Rep. Randy ForbesRandy ForbesWhy there's only one choice for Trump's Navy secretary Trump likely to tap business executive to head Navy: report Congress asserts itself MORE (R-Va.) — Forbes voted no because he believes "it fails to fund our military at an adequate level to provide for the common defense of our nation."

Chris Gibson (N.Y.) — Gibson is considered vulnerable next year. Voted against last year’s budget, saying defense spending must be reduced.

Phil GingreyPhil GingreyBeating the drum on healthcare Former GOP chairman joins K Street Former Rep. Gingrey lands on K Street MORE (Ga.) — A possible Senate candidate in Georgia, Gingrey had been seen as a possible "yes" vote. Before the vote, he said: "I support conservative principles that spur job growth."

Joe Heck (Nev.) — Democrats highlighted Heck's support of the Ryan budget in the 2012 election. In a release, Heck suggested Ryan plan is anti-Nevada: "...when those proposals disproportionately affect our state, my vote indicates my priority and that priority is Nevada."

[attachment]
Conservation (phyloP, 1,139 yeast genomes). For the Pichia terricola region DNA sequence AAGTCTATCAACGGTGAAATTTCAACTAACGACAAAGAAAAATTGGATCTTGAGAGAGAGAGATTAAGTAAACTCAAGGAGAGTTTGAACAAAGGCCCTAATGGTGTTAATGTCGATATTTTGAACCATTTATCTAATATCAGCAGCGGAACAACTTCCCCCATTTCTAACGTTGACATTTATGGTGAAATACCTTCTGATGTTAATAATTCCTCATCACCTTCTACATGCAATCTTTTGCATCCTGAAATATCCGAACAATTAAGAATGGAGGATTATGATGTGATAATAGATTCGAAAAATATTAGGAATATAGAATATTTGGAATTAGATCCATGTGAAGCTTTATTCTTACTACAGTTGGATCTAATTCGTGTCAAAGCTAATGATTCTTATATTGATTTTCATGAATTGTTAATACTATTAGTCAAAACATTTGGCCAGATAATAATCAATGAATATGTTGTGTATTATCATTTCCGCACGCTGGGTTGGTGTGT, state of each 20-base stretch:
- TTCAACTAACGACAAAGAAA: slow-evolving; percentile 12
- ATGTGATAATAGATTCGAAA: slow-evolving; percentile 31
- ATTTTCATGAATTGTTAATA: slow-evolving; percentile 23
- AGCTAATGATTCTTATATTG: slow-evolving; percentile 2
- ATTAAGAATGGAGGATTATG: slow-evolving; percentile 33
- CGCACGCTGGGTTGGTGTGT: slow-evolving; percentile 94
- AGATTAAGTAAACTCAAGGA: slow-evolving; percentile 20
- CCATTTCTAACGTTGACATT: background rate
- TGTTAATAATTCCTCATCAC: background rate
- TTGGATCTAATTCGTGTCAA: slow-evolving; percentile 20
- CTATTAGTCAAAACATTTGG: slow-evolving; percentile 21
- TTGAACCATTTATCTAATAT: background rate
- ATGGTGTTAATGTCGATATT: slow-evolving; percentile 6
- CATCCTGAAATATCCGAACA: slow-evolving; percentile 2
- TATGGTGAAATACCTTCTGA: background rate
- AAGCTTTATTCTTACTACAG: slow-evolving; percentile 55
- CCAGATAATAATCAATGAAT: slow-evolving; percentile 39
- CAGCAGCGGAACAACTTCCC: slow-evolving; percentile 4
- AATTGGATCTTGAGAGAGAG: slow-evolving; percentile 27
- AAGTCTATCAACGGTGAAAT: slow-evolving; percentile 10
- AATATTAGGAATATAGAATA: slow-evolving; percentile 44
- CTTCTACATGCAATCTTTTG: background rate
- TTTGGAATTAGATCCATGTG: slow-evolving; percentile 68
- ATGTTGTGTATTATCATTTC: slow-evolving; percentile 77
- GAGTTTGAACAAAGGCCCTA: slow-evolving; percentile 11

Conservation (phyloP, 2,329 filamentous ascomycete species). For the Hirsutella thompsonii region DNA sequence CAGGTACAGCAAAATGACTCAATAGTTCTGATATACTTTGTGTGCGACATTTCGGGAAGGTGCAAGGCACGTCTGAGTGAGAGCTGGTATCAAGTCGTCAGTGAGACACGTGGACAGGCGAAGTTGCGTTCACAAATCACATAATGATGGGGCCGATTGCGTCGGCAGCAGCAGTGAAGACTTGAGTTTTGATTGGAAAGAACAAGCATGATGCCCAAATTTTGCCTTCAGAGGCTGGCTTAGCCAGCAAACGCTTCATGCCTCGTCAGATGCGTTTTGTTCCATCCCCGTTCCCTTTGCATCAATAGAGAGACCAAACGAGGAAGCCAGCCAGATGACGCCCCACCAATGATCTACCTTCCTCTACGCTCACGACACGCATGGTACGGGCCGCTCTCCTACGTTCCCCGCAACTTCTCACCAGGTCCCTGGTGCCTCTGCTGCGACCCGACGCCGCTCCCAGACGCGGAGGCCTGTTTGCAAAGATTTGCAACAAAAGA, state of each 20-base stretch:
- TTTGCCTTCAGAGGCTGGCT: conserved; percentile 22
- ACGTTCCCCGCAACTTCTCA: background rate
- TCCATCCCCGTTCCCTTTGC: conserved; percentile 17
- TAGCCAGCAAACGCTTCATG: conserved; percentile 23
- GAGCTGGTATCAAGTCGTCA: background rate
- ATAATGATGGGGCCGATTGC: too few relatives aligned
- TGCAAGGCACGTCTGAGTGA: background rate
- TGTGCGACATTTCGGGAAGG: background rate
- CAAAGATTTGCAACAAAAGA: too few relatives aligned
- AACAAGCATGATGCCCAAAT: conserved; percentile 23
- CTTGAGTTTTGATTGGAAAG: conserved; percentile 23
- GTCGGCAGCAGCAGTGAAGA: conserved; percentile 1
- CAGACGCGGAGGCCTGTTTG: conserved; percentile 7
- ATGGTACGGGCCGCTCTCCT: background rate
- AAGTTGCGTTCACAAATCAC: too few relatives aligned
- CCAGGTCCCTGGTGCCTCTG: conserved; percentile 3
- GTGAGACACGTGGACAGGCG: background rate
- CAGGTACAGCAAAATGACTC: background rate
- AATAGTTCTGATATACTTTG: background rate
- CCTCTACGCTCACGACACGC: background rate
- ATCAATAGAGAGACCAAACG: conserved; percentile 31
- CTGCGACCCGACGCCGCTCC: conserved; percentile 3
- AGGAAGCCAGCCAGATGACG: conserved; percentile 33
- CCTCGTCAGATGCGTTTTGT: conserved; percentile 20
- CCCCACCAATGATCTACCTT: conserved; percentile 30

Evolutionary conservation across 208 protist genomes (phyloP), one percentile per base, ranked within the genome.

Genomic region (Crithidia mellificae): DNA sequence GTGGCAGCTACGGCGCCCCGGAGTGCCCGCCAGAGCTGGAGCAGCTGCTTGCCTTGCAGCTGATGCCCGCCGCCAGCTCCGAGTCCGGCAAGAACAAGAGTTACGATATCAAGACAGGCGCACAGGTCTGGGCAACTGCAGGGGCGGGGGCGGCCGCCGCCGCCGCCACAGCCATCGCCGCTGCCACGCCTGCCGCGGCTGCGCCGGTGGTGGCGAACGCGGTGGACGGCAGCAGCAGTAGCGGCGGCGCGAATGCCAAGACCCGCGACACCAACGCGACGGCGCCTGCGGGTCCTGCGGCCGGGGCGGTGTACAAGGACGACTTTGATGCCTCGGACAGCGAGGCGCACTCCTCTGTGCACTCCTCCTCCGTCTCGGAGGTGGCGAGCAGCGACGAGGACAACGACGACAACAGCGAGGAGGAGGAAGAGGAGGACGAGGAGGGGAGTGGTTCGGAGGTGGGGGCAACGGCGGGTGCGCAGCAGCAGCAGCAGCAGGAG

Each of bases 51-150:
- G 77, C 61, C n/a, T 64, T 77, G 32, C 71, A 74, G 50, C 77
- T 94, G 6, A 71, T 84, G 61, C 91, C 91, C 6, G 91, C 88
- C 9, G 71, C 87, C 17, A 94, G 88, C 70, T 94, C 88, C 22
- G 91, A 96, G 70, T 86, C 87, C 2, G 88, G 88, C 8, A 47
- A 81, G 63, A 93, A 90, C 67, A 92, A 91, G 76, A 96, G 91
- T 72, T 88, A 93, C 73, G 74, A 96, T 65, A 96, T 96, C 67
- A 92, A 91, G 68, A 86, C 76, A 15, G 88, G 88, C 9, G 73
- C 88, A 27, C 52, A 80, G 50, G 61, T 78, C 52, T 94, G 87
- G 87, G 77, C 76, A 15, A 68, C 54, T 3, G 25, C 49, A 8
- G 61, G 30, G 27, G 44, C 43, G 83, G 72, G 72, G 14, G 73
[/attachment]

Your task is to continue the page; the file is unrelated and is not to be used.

Rep. Walter Jones (N.C.) — Citing foreign aid, Jones said he would vote "no." Jones rejected Ryan's budgets in the last Congress.

Thomas Massie (Ky.) — In a release, Massie stated, "Paul Ryan's proposed House budget would increase government spending at nearly twice the rate of inflation. Our country is deep in debt, and it is irresponsible to increase spending at this rate."

David McKinleyDavid McKinleyThe Hill's Whip List: 36 GOP no votes on ObamaCare repeal plan A guide to the committees: House Overnight Regulation: Republicans put Obama coal rule on chopping block MORE (W.Va.) — Cited a variety of reasons why he voted no, including cuts to the budget of the FBI and the National Institute for Occupational Safety and Health (NIOSH), which have offices in West Virginia. McKinely rejected Ryan budgets in 2011 and 2012.


— Noura Alfadi-Andreasson, Bernie Becker, Russell Berman, Bob Cusack, Zach DeRitis, Molly K. Hooper, Amrita Khalid, Alex Lazar, Taylor Seale, Mario Trujillo and Erik Wasson contributed.